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Cancer Res. 2016 Sep 1;76(17):5040-53. doi: 10.1158/0008-5472.CAN-15-3422. Epub 2016 Jun 30.

Activation of Wnt/β-Catenin in Ewing Sarcoma Cells Antagonizes EWS/ETS Function and Promotes Phenotypic Transition to More Metastatic Cell States.

Author information

1
Translational Oncology Program, The University of Michigan, Ann Arbor, Michigan. Department of Pathology, The University of Michigan, Ann Arbor, Michigan.
2
Department of Computational Medicine & Bioinformatics, The University of Michigan, Ann Arbor, Michigan.
3
Translational Oncology Program, The University of Michigan, Ann Arbor, Michigan. Department of Pediatrics, and Communicable Diseases, The University of Michigan, Ann Arbor, Michigan.
4
Department of Pathology, The University of Michigan, Ann Arbor, Michigan.
5
Department of Cancer Research and Biostatistics, Seattle, Washington.
6
Department of Pathology, The University of Michigan, Ann Arbor, Michigan. Department of Internal Medicine, The University of Michigan, Ann Arbor, Michigan. Department of Human Genetics, The University of Michigan, Ann Arbor, Michigan.
7
Department of Internal Medicine, The University of Michigan, Ann Arbor, Michigan.
8
Translational Oncology Program, The University of Michigan, Ann Arbor, Michigan. Department of Pediatrics, and Communicable Diseases, The University of Michigan, Ann Arbor, Michigan. Department of Pathology, The University of Michigan, Ann Arbor, Michigan. elawlor@med.umich.edu.

Abstract

Ewing sarcomas are characterized by the presence of EWS/ETS fusion genes in the absence of other recurrent genetic alterations and mechanisms of tumor heterogeneity that contribute to disease progression remain unclear. Mutations in the Wnt/β-catenin pathway are rare in Ewing sarcoma but the Wnt pathway modulator LGR5 is often highly expressed, suggesting a potential role for the axis in tumor pathogenesis. We evaluated β-catenin and LGR5 expression in Ewing sarcoma cell lines and tumors and noted marked intra- and inter-tumor heterogeneity. Tumors with evidence of active Wnt/β-catenin signaling were associated with increased incidence of tumor relapse and worse overall survival. Paradoxically, RNA sequencing revealed a marked antagonism of EWS/ETS transcriptional activity in Wnt/β-catenin-activated tumor cells. Consistent with this, Wnt/β-catenin-activated cells displayed a phenotype that was reminiscent of Ewing sarcoma cells with partial EWS/ETS loss of function. Specifically, activation of Wnt/β-catenin induced alterations to the actin cytoskeleton, acquisition of a migratory phenotype, and upregulation of EWS/ETS-repressed genes. Notably, activation of Wnt/β-catenin signaling led to marked induction of tenascin C (TNC), an established promoter of cancer metastasis, and an EWS/ETS-repressed target gene. Loss of TNC function in Ewing sarcoma cells profoundly inhibited their migratory and metastatic potential. Our studies reveal that heterogeneous activation of Wnt/β-catenin signaling in subpopulations of tumor cells contributes to phenotypic heterogeneity and disease progression in Ewing sarcoma. Significantly, this is mediated, at least in part, by inhibition of EWS/ETS fusion protein function that results in derepression of metastasis-associated gene programs. Cancer Res; 76(17); 5040-53.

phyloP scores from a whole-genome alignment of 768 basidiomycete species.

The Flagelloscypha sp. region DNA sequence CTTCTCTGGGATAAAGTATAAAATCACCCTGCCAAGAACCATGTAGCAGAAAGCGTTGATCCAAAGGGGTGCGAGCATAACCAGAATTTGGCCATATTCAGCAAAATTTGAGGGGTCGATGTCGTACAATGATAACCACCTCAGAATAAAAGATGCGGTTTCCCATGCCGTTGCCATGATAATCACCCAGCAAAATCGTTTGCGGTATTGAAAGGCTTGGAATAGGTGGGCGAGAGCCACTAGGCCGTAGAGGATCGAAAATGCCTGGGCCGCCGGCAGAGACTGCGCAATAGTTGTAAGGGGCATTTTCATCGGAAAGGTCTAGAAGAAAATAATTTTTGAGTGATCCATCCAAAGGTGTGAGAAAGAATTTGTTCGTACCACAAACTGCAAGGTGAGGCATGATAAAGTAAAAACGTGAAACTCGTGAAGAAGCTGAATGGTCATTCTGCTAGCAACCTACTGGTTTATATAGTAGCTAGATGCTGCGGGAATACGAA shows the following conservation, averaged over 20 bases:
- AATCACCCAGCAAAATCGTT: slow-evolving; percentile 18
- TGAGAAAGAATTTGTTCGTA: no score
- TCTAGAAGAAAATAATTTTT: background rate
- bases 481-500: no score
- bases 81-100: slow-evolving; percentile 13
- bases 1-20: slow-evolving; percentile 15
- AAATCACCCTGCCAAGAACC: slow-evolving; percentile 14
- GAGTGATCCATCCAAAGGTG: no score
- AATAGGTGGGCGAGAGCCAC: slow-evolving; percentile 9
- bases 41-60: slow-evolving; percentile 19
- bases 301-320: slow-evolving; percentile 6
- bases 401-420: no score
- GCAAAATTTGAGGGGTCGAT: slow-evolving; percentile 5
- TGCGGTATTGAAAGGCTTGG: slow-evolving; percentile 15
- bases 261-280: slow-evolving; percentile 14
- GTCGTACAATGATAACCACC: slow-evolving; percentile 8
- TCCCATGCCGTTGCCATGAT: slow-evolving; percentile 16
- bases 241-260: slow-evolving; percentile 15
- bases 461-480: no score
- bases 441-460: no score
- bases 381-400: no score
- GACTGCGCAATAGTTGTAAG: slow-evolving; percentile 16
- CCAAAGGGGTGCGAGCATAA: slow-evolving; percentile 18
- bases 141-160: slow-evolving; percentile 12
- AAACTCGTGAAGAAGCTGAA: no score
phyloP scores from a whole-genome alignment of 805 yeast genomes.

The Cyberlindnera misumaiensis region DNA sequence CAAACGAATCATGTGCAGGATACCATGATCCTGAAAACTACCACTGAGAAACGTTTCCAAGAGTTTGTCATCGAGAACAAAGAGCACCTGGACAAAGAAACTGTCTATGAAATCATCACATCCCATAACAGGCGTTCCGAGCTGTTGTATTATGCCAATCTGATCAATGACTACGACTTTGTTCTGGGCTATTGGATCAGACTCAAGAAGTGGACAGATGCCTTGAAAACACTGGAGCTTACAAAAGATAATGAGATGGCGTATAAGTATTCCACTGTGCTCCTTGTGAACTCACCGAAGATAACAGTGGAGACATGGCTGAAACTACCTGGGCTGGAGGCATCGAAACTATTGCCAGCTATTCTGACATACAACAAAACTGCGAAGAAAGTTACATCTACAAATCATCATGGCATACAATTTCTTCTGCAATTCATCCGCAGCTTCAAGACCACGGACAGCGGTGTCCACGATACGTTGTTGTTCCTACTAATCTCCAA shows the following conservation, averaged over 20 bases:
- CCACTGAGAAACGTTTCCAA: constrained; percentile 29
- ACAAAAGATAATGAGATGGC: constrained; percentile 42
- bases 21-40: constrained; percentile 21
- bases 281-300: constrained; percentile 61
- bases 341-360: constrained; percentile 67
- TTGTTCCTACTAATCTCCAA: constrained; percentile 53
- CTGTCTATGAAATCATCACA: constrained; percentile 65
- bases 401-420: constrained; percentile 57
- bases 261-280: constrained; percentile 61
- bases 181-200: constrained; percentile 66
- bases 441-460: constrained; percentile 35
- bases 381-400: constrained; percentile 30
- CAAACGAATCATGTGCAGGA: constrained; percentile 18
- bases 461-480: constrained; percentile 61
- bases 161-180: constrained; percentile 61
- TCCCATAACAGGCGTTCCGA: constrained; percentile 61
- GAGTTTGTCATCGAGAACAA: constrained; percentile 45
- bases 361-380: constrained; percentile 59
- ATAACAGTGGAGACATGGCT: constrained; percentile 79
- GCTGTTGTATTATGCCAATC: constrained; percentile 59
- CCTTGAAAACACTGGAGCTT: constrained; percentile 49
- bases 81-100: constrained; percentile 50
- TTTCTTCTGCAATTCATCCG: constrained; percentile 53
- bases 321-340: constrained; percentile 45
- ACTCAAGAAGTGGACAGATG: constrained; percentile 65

PMID:
27364557
PMCID:
PMC5010452
DOI:
10.1158/0008-5472.CAN-15-3422
[Indexed for MEDLINE]
Free PMC Article

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